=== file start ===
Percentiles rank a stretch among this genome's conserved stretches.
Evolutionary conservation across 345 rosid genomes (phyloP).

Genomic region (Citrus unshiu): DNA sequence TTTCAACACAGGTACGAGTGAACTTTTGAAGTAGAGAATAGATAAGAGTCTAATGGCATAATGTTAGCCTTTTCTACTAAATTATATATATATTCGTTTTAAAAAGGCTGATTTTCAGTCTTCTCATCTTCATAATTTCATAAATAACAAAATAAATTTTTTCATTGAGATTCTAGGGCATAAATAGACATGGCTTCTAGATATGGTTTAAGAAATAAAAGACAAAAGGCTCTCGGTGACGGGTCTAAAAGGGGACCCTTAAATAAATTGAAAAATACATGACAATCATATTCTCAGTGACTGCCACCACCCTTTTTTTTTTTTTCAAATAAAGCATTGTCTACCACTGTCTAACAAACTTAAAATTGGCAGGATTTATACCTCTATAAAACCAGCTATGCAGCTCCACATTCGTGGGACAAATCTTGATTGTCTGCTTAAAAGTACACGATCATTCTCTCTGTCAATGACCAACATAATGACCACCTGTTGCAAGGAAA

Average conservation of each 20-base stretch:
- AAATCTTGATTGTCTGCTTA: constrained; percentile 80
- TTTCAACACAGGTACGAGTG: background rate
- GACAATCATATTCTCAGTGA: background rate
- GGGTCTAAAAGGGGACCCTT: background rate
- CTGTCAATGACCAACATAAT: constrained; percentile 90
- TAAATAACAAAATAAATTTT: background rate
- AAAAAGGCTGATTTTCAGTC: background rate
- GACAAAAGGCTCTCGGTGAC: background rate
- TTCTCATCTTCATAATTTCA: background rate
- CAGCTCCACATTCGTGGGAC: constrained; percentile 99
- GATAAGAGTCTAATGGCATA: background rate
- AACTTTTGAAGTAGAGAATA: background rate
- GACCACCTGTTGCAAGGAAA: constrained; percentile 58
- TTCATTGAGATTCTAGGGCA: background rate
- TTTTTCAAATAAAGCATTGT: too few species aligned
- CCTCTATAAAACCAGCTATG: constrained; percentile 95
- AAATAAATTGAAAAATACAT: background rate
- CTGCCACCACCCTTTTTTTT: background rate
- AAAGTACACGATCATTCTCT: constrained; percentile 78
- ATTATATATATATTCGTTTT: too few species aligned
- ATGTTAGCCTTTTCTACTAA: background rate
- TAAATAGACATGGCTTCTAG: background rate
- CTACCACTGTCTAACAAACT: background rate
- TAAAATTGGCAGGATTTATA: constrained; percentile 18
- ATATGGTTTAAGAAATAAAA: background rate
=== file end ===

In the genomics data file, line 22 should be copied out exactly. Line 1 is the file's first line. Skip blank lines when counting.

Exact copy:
- CTGCCACCACCCTTTTTTTT: background rate